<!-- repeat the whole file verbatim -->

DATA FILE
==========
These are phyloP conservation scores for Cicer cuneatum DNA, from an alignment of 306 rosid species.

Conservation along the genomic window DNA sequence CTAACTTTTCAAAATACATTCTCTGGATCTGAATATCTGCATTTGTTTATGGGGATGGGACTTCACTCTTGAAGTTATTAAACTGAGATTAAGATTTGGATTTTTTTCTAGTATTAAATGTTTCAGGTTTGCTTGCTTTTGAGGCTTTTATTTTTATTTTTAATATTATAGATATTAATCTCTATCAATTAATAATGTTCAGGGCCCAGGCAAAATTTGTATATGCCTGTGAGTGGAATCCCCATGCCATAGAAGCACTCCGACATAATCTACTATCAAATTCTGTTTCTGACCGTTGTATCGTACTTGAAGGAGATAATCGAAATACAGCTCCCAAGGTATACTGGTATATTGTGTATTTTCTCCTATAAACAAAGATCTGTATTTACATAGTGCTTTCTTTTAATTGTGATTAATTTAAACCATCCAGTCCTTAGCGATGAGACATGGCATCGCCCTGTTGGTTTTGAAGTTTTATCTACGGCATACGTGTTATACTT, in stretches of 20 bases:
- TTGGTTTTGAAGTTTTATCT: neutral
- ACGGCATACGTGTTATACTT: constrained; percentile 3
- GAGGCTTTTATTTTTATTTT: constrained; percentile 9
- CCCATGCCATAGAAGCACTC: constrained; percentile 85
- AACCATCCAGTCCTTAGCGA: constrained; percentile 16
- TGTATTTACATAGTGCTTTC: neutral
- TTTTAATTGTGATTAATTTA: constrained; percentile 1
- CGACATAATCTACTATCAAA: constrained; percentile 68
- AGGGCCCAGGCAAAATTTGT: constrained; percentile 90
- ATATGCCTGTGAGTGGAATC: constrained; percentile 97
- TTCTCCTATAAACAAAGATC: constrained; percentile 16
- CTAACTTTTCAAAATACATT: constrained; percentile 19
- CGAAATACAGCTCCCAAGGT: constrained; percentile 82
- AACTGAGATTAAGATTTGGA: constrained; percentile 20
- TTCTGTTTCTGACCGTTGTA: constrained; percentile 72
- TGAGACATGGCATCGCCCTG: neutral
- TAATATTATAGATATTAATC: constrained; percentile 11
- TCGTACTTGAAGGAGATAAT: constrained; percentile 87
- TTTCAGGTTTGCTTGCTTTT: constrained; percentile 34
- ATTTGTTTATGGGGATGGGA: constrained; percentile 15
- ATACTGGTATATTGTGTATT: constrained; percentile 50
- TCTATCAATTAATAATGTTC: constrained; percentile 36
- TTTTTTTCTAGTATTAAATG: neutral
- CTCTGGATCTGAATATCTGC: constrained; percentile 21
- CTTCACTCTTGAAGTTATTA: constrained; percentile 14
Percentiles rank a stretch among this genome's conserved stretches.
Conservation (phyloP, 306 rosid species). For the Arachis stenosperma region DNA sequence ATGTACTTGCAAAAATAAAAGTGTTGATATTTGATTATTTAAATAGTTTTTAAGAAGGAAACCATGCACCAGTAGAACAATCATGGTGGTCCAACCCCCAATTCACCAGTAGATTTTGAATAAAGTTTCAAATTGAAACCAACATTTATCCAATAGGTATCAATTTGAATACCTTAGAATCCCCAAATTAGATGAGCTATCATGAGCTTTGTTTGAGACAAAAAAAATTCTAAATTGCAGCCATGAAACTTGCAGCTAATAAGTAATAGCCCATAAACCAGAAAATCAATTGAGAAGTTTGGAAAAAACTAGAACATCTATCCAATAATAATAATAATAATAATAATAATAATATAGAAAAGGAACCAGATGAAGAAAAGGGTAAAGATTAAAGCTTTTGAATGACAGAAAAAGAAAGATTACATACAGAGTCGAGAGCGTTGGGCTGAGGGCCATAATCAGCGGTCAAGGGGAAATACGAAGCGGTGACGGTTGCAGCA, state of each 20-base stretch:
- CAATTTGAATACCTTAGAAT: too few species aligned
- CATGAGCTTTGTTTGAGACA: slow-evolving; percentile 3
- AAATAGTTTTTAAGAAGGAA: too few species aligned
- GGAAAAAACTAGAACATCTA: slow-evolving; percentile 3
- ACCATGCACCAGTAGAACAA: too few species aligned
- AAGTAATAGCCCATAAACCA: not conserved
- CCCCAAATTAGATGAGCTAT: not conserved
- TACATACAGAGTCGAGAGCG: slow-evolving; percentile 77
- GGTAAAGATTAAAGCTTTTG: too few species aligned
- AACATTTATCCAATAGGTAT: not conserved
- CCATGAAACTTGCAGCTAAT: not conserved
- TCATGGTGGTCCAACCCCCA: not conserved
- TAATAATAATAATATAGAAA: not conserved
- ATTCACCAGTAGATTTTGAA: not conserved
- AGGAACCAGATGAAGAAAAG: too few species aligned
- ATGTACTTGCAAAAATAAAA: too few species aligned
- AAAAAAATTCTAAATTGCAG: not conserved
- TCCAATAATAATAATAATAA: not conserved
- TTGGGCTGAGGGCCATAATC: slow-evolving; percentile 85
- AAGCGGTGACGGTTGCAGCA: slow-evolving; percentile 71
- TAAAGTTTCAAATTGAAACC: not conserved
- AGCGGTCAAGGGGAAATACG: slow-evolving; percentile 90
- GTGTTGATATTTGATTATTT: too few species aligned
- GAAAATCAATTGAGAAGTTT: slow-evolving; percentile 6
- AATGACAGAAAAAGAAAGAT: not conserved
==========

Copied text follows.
These are phyloP conservation scores for Cicer cuneatum DNA, from an alignment of 306 rosid species.

Conservation along the genomic window DNA sequence CTAACTTTTCAAAATACATTCTCTGGATCTGAATATCTGCATTTGTTTATGGGGATGGGACTTCACTCTTGAAGTTATTAAACTGAGATTAAGATTTGGATTTTTTTCTAGTATTAAATGTTTCAGGTTTGCTTGCTTTTGAGGCTTTTATTTTTATTTTTAATATTATAGATATTAATCTCTATCAATTAATAATGTTCAGGGCCCAGGCAAAATTTGTATATGCCTGTGAGTGGAATCCCCATGCCATAGAAGCACTCCGACATAATCTACTATCAAATTCTGTTTCTGACCGTTGTATCGTACTTGAAGGAGATAATCGAAATACAGCTCCCAAGGTATACTGGTATATTGTGTATTTTCTCCTATAAACAAAGATCTGTATTTACATAGTGCTTTCTTTTAATTGTGATTAATTTAAACCATCCAGTCCTTAGCGATGAGACATGGCATCGCCCTGTTGGTTTTGAAGTTTTATCTACGGCATACGTGTTATACTT, in stretches of 20 bases:
- TTGGTTTTGAAGTTTTATCT: neutral
- ACGGCATACGTGTTATACTT: constrained; percentile 3
- GAGGCTTTTATTTTTATTTT: constrained; percentile 9
- CCCATGCCATAGAAGCACTC: constrained; percentile 85
- AACCATCCAGTCCTTAGCGA: constrained; percentile 16
- TGTATTTACATAGTGCTTTC: neutral
- TTTTAATTGTGATTAATTTA: constrained; percentile 1
- CGACATAATCTACTATCAAA: constrained; percentile 68
- AGGGCCCAGGCAAAATTTGT: constrained; percentile 90
- ATATGCCTGTGAGTGGAATC: constrained; percentile 97
- TTCTCCTATAAACAAAGATC: constrained; percentile 16
- CTAACTTTTCAAAATACATT: constrained; percentile 19
- CGAAATACAGCTCCCAAGGT: constrained; percentile 82
- AACTGAGATTAAGATTTGGA: constrained; percentile 20
- TTCTGTTTCTGACCGTTGTA: constrained; percentile 72
- TGAGACATGGCATCGCCCTG: neutral
- TAATATTATAGATATTAATC: constrained; percentile 11
- TCGTACTTGAAGGAGATAAT: constrained; percentile 87
- TTTCAGGTTTGCTTGCTTTT: constrained; percentile 34
- ATTTGTTTATGGGGATGGGA: constrained; percentile 15
- ATACTGGTATATTGTGTATT: constrained; percentile 50
- TCTATCAATTAATAATGTTC: constrained; percentile 36
- TTTTTTTCTAGTATTAAATG: neutral
- CTCTGGATCTGAATATCTGC: constrained; percentile 21
- CTTCACTCTTGAAGTTATTA: constrained; percentile 14
Percentiles rank a stretch among this genome's conserved stretches.
Conservation (phyloP, 306 rosid species). For the Arachis stenosperma region DNA sequence ATGTACTTGCAAAAATAAAAGTGTTGATATTTGATTATTTAAATAGTTTTTAAGAAGGAAACCATGCACCAGTAGAACAATCATGGTGGTCCAACCCCCAATTCACCAGTAGATTTTGAATAAAGTTTCAAATTGAAACCAACATTTATCCAATAGGTATCAATTTGAATACCTTAGAATCCCCAAATTAGATGAGCTATCATGAGCTTTGTTTGAGACAAAAAAAATTCTAAATTGCAGCCATGAAACTTGCAGCTAATAAGTAATAGCCCATAAACCAGAAAATCAATTGAGAAGTTTGGAAAAAACTAGAACATCTATCCAATAATAATAATAATAATAATAATAATAATATAGAAAAGGAACCAGATGAAGAAAAGGGTAAAGATTAAAGCTTTTGAATGACAGAAAAAGAAAGATTACATACAGAGTCGAGAGCGTTGGGCTGAGGGCCATAATCAGCGGTCAAGGGGAAATACGAAGCGGTGACGGTTGCAGCA, state of each 20-base stretch:
- CAATTTGAATACCTTAGAAT: too few species aligned
- CATGAGCTTTGTTTGAGACA: slow-evolving; percentile 3
- AAATAGTTTTTAAGAAGGAA: too few species aligned
- GGAAAAAACTAGAACATCTA: slow-evolving; percentile 3
- ACCATGCACCAGTAGAACAA: too few species aligned
- AAGTAATAGCCCATAAACCA: not conserved
- CCCCAAATTAGATGAGCTAT: not conserved
- TACATACAGAGTCGAGAGCG: slow-evolving; percentile 77
- GGTAAAGATTAAAGCTTTTG: too few species aligned
- AACATTTATCCAATAGGTAT: not conserved
- CCATGAAACTTGCAGCTAAT: not conserved
- TCATGGTGGTCCAACCCCCA: not conserved
- TAATAATAATAATATAGAAA: not conserved
- ATTCACCAGTAGATTTTGAA: not conserved
- AGGAACCAGATGAAGAAAAG: too few species aligned
- ATGTACTTGCAAAAATAAAA: too few species aligned
- AAAAAAATTCTAAATTGCAG: not conserved
- TCCAATAATAATAATAATAA: not conserved
- TTGGGCTGAGGGCCATAATC: slow-evolving; percentile 85
- AAGCGGTGACGGTTGCAGCA: slow-evolving; percentile 71
- TAAAGTTTCAAATTGAAACC: not conserved
- AGCGGTCAAGGGGAAATACG: slow-evolving; percentile 90
- GTGTTGATATTTGATTATTT: too few species aligned
- GAAAATCAATTGAGAAGTTT: slow-evolving; percentile 6
- AATGACAGAAAAAGAAAGAT: not conserved